The New York Post
November 6, 2003 -- A war over the city's new math curriculum erupted yesterday, with parents complaining they're befuddled by the new ways of teaching math - and so are their kids.
"I resent my daughter being used as a guinea pig! I don't want people monkeying around with her future," said Thomas Dooley, whose daughter is a fourth-grader at PS 150 in Queens, said during a City Council hearing.
Dooley was discussing the Department of Education's "Everyday Mathematics" program - called "fuzzy math" by critics. The program is now being used from kindergarten through fifth grade in most elementary schools under the new uniform curriculum selected by Schools Chancellor Joel Klein.
"The last two months she has learned nothing," Dooley said. "They have five or six different ways of doing math. It's doing nothing but confusing them.
"It's terrible. The teachers don't like it. Nobody likes it."
Dooley complained that in some problem-solving, students are asked to give estimates rather than precise answers. "The correct answer doesn't mean nothing," he fumed.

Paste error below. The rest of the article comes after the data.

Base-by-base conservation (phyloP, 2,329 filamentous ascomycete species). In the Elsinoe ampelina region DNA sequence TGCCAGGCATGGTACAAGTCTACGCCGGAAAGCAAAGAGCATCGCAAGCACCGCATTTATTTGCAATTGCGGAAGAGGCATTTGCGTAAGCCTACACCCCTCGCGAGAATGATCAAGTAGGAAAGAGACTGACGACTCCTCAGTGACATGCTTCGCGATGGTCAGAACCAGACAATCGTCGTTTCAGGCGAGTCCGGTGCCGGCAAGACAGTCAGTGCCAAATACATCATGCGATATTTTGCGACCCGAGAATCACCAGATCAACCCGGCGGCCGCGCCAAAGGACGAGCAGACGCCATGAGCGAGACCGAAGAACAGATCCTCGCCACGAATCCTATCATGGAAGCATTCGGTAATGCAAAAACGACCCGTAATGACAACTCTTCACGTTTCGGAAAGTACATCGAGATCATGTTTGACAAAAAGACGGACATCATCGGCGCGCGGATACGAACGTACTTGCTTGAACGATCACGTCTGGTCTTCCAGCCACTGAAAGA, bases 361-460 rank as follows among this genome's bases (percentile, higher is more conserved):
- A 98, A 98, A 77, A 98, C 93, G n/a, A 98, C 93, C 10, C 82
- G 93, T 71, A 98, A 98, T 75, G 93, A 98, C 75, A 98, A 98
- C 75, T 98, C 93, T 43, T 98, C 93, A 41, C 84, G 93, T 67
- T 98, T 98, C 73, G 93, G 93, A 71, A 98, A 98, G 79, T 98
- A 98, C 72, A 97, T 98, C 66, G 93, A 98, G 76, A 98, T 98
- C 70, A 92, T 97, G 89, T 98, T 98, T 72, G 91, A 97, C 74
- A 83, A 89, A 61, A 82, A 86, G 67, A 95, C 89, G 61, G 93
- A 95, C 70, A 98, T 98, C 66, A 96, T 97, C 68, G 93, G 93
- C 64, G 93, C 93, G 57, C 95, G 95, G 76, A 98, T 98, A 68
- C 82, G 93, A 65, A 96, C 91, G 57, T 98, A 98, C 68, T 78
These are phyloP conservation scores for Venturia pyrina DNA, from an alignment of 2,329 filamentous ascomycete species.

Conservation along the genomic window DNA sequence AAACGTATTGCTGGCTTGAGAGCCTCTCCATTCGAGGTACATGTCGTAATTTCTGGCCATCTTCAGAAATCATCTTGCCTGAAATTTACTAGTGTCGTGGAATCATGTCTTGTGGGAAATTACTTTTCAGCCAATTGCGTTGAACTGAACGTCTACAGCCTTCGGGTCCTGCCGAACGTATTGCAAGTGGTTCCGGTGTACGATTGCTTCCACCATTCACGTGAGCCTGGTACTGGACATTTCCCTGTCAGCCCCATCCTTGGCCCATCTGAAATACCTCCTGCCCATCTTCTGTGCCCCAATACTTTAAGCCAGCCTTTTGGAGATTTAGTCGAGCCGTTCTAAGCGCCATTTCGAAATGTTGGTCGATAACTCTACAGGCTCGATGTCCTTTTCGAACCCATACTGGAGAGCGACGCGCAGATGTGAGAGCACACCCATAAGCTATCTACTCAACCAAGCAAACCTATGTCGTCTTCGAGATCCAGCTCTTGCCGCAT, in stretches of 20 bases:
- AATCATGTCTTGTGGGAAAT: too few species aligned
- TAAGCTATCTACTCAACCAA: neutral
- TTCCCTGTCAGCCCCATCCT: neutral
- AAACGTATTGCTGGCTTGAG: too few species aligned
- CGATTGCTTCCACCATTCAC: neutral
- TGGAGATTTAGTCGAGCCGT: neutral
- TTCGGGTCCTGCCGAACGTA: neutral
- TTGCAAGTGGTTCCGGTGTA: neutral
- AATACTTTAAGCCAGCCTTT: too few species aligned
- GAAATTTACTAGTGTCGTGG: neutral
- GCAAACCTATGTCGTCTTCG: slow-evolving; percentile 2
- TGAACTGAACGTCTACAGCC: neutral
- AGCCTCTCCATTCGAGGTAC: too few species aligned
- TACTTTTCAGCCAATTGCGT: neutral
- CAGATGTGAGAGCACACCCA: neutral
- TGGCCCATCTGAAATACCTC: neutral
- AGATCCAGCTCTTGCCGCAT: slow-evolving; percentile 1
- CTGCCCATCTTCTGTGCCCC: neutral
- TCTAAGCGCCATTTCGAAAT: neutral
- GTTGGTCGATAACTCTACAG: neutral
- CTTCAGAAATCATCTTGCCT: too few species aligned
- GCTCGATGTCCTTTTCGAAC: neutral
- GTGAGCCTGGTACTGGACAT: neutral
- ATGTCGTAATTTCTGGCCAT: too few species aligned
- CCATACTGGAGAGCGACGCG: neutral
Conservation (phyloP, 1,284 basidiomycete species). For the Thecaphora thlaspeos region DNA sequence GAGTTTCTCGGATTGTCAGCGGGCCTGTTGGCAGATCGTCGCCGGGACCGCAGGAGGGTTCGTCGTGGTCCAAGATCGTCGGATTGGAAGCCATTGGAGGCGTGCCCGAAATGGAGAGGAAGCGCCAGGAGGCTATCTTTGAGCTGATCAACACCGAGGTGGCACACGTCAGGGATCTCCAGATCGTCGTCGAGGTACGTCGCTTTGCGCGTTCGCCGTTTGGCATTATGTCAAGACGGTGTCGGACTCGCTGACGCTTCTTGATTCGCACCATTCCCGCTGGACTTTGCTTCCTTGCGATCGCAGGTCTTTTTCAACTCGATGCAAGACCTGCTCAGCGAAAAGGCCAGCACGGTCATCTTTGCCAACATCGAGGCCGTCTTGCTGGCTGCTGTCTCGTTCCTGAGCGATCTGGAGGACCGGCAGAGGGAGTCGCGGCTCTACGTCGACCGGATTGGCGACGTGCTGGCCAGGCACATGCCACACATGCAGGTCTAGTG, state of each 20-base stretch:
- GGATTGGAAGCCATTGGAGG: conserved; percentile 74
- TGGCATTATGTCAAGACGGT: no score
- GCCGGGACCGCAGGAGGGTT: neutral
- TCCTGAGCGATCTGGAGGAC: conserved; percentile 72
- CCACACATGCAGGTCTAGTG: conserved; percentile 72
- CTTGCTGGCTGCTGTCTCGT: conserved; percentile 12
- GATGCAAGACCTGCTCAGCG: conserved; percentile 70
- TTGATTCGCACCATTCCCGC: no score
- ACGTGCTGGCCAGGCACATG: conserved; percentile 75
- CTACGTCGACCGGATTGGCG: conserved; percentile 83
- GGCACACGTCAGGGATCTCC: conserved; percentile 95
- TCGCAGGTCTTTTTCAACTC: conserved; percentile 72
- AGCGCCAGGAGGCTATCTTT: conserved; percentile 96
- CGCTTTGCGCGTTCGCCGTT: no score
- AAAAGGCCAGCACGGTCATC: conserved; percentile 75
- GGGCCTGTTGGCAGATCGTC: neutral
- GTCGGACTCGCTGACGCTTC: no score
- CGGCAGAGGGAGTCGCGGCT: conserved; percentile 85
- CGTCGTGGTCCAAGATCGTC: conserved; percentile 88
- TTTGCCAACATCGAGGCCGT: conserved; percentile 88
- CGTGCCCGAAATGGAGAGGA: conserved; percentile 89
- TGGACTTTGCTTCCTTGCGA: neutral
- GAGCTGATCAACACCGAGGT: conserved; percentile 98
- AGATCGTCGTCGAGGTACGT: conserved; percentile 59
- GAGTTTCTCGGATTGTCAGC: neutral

Department officials defended Everyday Mathematics - and "Impact Mathematics" in the middle grades - as validated programs with proven track records in other cities across the country.
But even Klein admitted there's confusion.
"We are starting to get a trickle of complaints from parents that are having trouble understanding parts of Everyday Mathematics and Impact Mathematics. Providing forums for parents to meet to get information and ask questions will alleviate many concerns," Klein said in a recent memo to principals.
He suggested that math "coaches" should coordinate the parent prep sessions, and they have begun to do so.
Department math program manager Linda Curtis-Bey said the programs use a complement of traditional math equations - such as long division and memorizing multiplication tables - with other problem-solving techniques that are more applicable to every day life. That includes students working in groups and exploring a number of ways to get the answer to a problem.
"It's about solving the math problems and thinking critically. The traditional math is not serving those needs," said Curtis-Bey.
But one retired Bronx teacher complained that the new math is being emphasized over the basics.
And despite massive training by the department, complaints persist that teachers themselves haven't mastered the new way of teaching math. Teachers also complain of micromanagement because they're ordered not to veer from the program.
One expert said the math teaching staff is not up to the task.
"We have the weakest secondary teaching staff I have ever seen," said Al Posamentier, head of City College's teacher education program.
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